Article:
Thu December 31, 2009 at 2:00 AM
Today, we'd like to present some of our favourite clips from the past year on the show. First we have a story from the Calgary Eyeopener about golfer Matt Barker, who attempted to play 12 rounds in one day back in June to raise money for the ALS Society of BC. Then, we'll enjoy a quick clip that came to us from Voyage North last July when bells rang out simultaneously in Thunder Bay, Ontario and Gifu, Japan.
Wed December 30, 2009 at 2:00 AM
This year, the Canadian Music Centre is recognizing 50 outstanding performers as ambassadors of new music in Canada. The CBC's Mack Furlong spoke with a Newfoundlander on that list, the General and Artistic Director of the Newfoundland Symphony Orchestra, Peter Gardner.
Tue December 29, 2009 at 2:00 AM
Edmontonian Shawna Pandya is passionate about space technology, medicine and humanitarian work. She'll tell us why she's taking a year away from medical school to work on a project in California. Then, Bill Mayberry of the Mayberry Fine Art Gallery in Winnipeg, MB will tell us how a rare painting worth $300-thousand dollars came his way via e-mail. Finally, host Leigh Anne Power of the Central Newfoundland Morning Show will speak with author Michael Crummey about the roots of his writing.
Mon December 28, 2009 at 3:00 AM
Jann Arden is a singer-songwriter from Alberta. She's been in the music business for about 20 years and she recently released her latest album. It's called "Free." Here's Jann Arden in conversation with host Russell Bowers on Daybreak Alberta.
Thu December 24, 2009 at 2:00 AM
First today, we'll hear from Tim Peters, a co-founder of The Canadian Hero Fund. The initiative works to support the families of Canadian soldiers who lost their lives to the war in Afghanistan. Following that, Phog Lounge owner Tom Lucier of Windsor, Ontario tells us about a local photographer whose work he's currently showcasing at the lounge. Her name is Cristina Naccarato and she does most of her work at concerts.
Wed December 23, 2009 at 2:00 AM
10-year-old Ronnie Theissen wants to buy a house for a homeless family. He's partnered with a Saskatoon charity to make his dream a reality. After we meet him and his mother, Shelley, we'll hear from Percy Sacobie of Fredericton, NB. The province has agreed to re-name Savage Island, which sits in the Saint John River, seven kilometers west of Fredericton. Sacobie felt it was hurtful and offensive to his people, the Maliseet.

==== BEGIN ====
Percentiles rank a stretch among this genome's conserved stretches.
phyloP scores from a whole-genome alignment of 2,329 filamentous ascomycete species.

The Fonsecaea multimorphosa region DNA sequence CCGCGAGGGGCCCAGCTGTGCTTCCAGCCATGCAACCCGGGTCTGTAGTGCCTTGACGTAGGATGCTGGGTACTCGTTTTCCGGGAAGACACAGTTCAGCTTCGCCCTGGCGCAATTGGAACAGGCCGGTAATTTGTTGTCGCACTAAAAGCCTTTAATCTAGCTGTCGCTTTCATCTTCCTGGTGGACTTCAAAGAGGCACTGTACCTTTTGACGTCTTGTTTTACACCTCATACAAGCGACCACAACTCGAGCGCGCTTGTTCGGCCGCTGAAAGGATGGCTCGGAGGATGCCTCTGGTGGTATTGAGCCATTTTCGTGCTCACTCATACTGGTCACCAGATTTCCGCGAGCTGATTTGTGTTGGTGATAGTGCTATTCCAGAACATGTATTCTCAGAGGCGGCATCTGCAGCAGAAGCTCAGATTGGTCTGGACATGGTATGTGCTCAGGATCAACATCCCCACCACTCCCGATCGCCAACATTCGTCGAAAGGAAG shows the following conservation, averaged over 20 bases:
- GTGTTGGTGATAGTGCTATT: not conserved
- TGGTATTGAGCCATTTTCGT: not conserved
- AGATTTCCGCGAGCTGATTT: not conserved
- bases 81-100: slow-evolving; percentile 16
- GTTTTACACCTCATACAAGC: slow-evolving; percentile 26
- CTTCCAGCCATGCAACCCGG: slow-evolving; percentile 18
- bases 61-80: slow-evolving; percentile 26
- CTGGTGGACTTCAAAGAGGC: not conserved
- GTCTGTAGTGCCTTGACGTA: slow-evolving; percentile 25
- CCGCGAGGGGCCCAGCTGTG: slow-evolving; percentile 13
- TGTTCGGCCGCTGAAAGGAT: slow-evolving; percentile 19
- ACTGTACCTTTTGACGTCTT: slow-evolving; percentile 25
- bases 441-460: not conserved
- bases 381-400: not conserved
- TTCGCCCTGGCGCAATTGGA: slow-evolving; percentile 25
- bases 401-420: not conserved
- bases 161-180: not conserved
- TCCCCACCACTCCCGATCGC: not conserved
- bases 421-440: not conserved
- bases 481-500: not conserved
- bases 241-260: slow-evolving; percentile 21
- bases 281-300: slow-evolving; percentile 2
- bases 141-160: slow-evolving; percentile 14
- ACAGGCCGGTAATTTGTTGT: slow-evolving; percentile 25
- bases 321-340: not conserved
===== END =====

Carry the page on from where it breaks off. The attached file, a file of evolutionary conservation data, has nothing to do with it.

Tue December 22, 2009 at 2:00 AM
Sponsor Winnipeg is a program targated at people, businesses and
organizations who are prepared to pay to have their name attached to a civic facility or program. Grant Norman is the councillor spearheading the program for the city. After we meet him, we'll hear about two Maritime scientists who've discovered a species of glowworm that's considered endangered in parts of Europe, thriving in - of all places - a few local cemeteries.
Mon December 21, 2009 at 2:00 AM
Alberta'a iconic prairie sentinels are showcased in a new calendar. Jim Pearson began working on a project called Vanishing Sentinels back in 2002 to document the history of wooden grain elevators on the prairies. After we meet him, we'll hear an interview with teacher Ryan Dvorak of Port Alberni, BC. He's running a pilot program at his school, having students build their own classroom.
Fri December 18, 2009 at 3:00 AM
Montreal, Quebec's Victoria Bridge has now been in use for 150 years. CBC Montreal's Loreen Pindera spoke with some locals to find out more about the bridge. After we hear what she found out, we'll meet Dr. Kathy McNally. She works in Charlottetown, PEI, but she was in Ontario this week to carry the Olympic Torch. She was one of 20 members of the Canadian Medical Association who were selected to be torchbearers. CBC Prince Edward Island's Mitch Cormier got in touch with her.
Thu December 17, 2009 at 3:00 AM
Jim Snow recently won a unique contest. The contest was inspired by the story of the last woman hanged in Newfoundland. In 1834, Catherine Snow was hanged in St. John's for the murder of her husband. She was pregnant when convicted and they waited until she gave birth before the sentence was carried out. A year ago, Nellie Strowbridge published a novel about the event called Catherine Snow.